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steve donovan wrote:

I've been looking at Go. It's interesting, but a bit of a mess --- it
looks like the language grew organically rather than was designed. It
suffers badly from keyword hell, with names like 'iota', 'len', 'cap',
'new', 'make' all being reserved. It's missing stuff like exceptions.
There's a weird apologia for not having assert(). You can't use structs
as map keys (I don't know about pointers). It's got a rather muddled
mixture of pointer types and reference types. The word 'goroutine'
should be taken out and shot.

And personally, I think the syntax is appallingly ugly:

func (p *ByteSlice) Write(data []byte) (n int, err os.Error)

...defines a method on 'pointer to ByteSlice' (you can define methods on
pretty much any type, not just objects) with self called 'p', taking an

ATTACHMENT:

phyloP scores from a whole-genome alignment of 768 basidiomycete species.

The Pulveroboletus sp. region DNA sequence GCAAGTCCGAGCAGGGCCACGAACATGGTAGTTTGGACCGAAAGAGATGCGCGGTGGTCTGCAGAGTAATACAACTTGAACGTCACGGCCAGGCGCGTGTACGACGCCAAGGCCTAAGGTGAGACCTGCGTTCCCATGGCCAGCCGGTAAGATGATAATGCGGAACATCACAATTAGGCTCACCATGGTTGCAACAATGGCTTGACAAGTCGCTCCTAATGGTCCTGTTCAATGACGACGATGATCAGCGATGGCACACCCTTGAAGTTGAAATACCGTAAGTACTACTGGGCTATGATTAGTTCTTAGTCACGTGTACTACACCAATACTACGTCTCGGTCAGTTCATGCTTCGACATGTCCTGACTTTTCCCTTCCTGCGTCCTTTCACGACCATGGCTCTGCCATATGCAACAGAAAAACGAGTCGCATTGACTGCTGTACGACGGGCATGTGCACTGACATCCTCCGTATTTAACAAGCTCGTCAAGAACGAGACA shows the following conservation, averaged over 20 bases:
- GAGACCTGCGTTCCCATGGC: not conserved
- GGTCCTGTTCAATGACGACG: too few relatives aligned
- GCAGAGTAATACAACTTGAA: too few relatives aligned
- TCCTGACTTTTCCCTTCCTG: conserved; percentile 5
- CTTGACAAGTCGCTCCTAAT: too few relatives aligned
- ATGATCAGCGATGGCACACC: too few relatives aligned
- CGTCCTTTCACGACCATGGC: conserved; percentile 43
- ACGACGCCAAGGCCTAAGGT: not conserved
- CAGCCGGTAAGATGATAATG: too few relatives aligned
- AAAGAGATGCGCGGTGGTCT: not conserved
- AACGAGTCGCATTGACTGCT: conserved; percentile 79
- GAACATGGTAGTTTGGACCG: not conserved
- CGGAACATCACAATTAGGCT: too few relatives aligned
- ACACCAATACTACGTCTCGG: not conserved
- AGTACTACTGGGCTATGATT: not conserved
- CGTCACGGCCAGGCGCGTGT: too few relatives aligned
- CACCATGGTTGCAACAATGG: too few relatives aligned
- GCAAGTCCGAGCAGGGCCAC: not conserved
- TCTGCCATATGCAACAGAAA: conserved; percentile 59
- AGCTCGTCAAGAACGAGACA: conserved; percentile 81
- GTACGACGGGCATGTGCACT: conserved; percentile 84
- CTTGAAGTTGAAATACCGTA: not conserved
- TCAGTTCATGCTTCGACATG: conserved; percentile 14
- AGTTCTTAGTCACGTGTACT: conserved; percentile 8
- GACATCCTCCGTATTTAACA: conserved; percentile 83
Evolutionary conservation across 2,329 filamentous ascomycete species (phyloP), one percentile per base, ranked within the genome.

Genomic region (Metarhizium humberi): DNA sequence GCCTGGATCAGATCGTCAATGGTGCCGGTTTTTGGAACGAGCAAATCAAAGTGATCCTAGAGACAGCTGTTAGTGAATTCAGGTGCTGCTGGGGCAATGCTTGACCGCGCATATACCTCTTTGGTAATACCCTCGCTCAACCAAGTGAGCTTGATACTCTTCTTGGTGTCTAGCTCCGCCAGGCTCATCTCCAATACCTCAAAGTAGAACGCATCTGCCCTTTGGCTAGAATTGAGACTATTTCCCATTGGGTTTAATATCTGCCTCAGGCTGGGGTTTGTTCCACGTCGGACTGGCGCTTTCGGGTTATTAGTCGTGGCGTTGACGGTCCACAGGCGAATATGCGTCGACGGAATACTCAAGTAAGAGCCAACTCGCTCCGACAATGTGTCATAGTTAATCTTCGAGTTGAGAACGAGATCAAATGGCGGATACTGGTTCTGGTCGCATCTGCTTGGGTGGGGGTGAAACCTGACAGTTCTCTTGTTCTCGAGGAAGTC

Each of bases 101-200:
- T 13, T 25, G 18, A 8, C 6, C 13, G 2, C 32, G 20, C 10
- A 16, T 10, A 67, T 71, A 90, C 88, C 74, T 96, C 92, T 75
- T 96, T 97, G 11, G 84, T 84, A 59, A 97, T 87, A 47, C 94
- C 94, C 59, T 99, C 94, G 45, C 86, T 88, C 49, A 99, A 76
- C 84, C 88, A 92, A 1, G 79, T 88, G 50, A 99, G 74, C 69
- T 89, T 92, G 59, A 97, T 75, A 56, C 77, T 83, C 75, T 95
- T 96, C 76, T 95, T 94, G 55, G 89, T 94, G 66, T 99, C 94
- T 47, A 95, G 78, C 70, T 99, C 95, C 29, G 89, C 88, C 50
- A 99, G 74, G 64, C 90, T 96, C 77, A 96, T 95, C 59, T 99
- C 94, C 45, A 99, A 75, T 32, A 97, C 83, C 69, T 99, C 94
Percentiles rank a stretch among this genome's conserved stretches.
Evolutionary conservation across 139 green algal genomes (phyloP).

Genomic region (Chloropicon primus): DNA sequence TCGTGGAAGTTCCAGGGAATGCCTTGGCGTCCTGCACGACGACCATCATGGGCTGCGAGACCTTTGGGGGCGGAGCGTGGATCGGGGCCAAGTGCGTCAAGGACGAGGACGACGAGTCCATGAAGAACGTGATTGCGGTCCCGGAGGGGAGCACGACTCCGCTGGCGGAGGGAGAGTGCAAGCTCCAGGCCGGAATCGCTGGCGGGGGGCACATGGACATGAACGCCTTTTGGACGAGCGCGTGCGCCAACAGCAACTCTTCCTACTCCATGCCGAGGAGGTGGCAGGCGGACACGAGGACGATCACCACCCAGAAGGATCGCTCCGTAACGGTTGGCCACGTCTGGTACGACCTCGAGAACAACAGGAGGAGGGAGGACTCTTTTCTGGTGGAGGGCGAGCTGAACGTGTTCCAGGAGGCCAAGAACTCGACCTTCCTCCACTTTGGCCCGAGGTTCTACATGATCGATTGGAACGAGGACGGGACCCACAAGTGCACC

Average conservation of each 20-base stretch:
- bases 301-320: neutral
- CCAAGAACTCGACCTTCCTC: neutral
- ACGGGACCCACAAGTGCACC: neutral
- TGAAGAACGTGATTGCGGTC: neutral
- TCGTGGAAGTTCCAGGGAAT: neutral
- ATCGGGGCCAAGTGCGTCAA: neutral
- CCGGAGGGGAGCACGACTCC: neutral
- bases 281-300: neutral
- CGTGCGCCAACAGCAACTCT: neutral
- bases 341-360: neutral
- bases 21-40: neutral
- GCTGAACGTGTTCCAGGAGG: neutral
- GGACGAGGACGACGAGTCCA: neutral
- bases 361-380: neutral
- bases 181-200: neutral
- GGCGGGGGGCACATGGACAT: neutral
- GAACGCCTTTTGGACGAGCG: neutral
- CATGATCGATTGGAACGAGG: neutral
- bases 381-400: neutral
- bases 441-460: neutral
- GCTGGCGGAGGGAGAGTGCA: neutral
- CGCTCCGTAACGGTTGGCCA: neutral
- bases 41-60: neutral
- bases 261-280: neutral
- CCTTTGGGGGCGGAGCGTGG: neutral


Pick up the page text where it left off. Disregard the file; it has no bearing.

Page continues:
array of bytes called 'data' as parameter, returning a tuple of int and

There's a lot about it to like. The defer keyword is interesting (you
attach it to a statement and the statement is guaranteed to get executed
on function exit, after the return statement). Slices are basically
bounded pointers, and are used to pass around references to segments of
arrays. It's got multiple return values. Being able to define methods on
anything is nice, as in the above example. Interfaces work like in
OCaml, where any type implementing the interface is considered an
instance of the interface. And it's got goto!

And it compiles into real machine code, which is a huge plus; ix86,
amd64 and ARM, too. I don't know what the code is like, though.

But IMO there's nothing here that makes a compelling reason to switch to
Go from my current mix of C and Lua.

> We obviously don't need to be convinced about coroutines, but the idea
> of moving blocked ones to another thread is intriguing.

I'm a bit dubious about that concept.

Unless it's doing something clever with asynchronous I/O, it'll need to
allocate a new system thread for every blocked coroutine. So if you have
a system with 100000 coroutines, and 50% of them end up blocked on
system calls at the same time, won't the runtime suddenly have to
allocate 50000 system threads?

People may also find Issue #9 on their bug tracker amusing:

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